6. That's my kinda experience too - I've an old Lachenal which not unreasonably loses a bit of air here & there after 90+ years - bellow move nice & freely. OTOH, my daughter has a Stagi type and it's more airtight & 'stiffer'. The question for people with new instruments of superior quality - does the same thing hold? Do you have to play it for a few years and wear a few parts to loosen it up?
  7. Jaysus, David .. it's a long way from discussions of virtuousity that young Tom Lenihan who features in that video, was reared. If that's your ideal, and I see no reason why it shouldn't be, methinks you need to get rid of a lot of baggage and analysis - get back to the simpler things in life..
  8. Well - I'll go along with your no.13. I know one of my weaknesses is being a bit lazy when I have to play the same note in succession. i.e. I'm a bit inclined to mush them together rather than articulate separately or separate cleanly with a cut. Was listening to the Mrs Crotty CD the other day and she sure plays them cleanly.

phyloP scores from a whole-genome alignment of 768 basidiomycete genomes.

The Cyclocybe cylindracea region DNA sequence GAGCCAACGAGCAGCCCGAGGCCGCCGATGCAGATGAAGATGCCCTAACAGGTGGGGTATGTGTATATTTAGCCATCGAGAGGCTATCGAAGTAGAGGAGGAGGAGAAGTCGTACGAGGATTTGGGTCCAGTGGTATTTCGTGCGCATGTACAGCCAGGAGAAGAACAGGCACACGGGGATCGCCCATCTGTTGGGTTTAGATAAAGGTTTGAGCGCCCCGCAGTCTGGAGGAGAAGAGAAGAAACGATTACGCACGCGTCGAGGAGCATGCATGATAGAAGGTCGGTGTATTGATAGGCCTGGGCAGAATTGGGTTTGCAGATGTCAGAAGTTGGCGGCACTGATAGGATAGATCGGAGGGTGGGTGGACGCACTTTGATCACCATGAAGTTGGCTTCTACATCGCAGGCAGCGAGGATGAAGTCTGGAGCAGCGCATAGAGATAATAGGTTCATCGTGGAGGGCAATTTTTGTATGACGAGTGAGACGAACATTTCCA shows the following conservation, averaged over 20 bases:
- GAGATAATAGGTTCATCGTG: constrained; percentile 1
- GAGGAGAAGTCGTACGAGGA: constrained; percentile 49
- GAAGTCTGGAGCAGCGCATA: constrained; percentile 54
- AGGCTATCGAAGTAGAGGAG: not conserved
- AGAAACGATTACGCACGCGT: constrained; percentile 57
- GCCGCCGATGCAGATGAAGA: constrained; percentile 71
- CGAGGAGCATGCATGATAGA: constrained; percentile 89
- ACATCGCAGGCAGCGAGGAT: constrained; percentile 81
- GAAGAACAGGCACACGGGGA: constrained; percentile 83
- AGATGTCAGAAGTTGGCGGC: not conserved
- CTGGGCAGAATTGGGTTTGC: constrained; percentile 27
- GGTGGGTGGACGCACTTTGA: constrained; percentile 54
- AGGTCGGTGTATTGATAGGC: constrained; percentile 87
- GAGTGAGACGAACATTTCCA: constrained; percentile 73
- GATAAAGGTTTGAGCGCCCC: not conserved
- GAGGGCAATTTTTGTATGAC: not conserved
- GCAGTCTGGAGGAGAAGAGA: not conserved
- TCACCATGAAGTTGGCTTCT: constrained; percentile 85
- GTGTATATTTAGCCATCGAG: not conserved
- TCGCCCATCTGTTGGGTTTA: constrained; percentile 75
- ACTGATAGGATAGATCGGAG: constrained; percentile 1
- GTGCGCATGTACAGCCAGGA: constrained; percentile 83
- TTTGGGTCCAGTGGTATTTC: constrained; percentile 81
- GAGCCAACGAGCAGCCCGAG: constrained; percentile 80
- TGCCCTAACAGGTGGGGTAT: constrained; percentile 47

9. Haven't checked to see which are not running this year - but normally there'd be a much longer list than that in Ireland. In previous years you could start in the Willie Week and then go to South Sligo, then to Joe Mooney, then to Scoil Acla .... Nearly every wee bit of a village has run trad festivals it seems for a weekend at least in recent years. Many would have a concertina workshop of some sort.